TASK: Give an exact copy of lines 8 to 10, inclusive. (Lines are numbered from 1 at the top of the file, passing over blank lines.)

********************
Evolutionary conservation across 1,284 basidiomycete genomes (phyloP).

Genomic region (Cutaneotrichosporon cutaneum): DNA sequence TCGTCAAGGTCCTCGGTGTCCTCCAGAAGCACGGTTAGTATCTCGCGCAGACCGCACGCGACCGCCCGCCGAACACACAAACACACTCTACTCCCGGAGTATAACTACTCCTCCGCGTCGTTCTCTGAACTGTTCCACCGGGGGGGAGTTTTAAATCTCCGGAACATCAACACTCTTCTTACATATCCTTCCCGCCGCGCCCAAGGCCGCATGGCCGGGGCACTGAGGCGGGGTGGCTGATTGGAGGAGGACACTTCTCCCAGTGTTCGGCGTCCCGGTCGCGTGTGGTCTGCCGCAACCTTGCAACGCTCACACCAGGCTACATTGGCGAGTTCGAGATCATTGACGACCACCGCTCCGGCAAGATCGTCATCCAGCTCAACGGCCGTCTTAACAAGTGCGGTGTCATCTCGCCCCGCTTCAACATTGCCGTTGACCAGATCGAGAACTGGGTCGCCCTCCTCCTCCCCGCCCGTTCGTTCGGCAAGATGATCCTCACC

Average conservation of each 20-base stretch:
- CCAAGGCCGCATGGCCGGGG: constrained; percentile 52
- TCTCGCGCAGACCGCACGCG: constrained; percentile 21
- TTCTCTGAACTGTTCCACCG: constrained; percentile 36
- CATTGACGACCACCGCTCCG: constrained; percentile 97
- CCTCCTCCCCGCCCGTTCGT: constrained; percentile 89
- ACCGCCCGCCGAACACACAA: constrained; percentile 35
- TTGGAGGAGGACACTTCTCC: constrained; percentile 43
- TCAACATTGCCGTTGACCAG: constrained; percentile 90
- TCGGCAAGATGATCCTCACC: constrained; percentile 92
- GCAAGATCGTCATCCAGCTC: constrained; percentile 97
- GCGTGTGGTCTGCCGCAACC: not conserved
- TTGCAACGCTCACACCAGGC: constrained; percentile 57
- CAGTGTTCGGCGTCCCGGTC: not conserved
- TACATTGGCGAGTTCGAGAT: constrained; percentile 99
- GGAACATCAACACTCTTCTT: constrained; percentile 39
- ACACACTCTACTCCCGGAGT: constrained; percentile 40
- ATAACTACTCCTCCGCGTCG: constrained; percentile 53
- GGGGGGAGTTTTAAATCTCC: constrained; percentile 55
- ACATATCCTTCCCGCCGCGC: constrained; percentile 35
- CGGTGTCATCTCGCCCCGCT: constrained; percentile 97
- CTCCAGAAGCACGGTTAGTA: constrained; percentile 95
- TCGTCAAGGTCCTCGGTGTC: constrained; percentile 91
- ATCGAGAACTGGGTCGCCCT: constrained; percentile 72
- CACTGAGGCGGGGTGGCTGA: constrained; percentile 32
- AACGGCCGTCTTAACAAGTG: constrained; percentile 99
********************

- CCTCCTCCCCGCCCGTTCGT: constrained; percentile 89
- ACCGCCCGCCGAACACACAA: constrained; percentile 35
- TTGGAGGAGGACACTTCTCC: constrained; percentile 43